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Lightning compared to piezo electric element

  1. Sep 11, 2013 #1
    I'm building (or rather, debugging) a lightning detector that detects the electromagnetic charge emitted by a lightning bolt.

    I need a good way to generate a little lightning as a test signal and I'm currently using a the piezo electric part of an electric lighter which generates a small spark.

    The piezo electric element generates about 20 to 25 kV and produces a spark that is about 3 mm long. If I hold it two meters from my antenna, at what distance does an average lightning bolt need to be to produce the same amount of energy in my antenna?

    Of course a lot of estimations and averages will need to be used, but roughly?
  2. jcsd
  3. Sep 11, 2013 #2


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    You need to sort out your terms of reference, I think. A lightning strike 'emits' an EM pulse and not a "charge". You can save yourself a lot of time and effort by learning more basics before launching out on haphazard measurements, imo.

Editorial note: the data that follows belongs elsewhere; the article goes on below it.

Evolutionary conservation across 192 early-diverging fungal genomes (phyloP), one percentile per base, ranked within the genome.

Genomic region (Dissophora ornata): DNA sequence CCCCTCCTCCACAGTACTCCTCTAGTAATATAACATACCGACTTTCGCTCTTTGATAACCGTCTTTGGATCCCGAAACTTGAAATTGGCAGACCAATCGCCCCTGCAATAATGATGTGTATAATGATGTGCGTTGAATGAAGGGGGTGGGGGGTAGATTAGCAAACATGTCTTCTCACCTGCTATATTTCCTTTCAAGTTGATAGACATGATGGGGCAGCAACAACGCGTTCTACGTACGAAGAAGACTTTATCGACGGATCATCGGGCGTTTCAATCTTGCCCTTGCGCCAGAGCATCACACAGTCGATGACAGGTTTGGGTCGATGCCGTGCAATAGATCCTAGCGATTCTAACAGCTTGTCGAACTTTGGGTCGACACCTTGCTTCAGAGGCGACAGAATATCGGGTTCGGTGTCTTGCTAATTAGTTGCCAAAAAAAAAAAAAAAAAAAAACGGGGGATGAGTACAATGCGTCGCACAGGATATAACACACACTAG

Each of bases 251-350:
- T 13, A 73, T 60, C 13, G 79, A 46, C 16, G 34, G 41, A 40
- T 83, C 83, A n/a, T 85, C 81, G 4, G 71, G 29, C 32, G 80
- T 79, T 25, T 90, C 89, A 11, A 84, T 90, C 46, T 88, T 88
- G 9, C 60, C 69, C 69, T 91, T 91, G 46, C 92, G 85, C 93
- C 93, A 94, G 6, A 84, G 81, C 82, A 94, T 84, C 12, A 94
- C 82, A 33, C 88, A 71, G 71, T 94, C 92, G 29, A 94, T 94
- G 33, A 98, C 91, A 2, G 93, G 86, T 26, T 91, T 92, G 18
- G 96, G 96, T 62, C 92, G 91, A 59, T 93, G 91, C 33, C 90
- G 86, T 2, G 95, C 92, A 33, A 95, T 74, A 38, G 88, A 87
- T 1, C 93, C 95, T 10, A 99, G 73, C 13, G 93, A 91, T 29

4. Sep 12, 2013 #3
    Pulse is probably the word yes.

    I know it is a difficult question to answer but someone might know how to make such an estimation, I hope.
  5. Sep 12, 2013 #4
    The relationship will be proportional, assuming the air becomes conductive at the same electric field strength. This is about 3 million V/m, or 30,000 V/mm. Your 20-25kV was probably able to generate a current over a larger 3 mm due to geometric considerations (the field is concentrated near sharp edges of a conductor).

    To find the voltage for 2m, just multiply 25[kV] by 2[m]/3[mm]
  6. Sep 12, 2013 #5


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    Calibration can be difficult but what you need is a wideband detector with a peak sensing circuit. Something along the lines of a peak programme audio circuit. Having calibrated it with low level signals, you just put a large attenuator at its input to measure high levels.
    [Edit: a log amp would be useful for showing a wide range of signal values (dB scale).]
    Last edited: Sep 12, 2013
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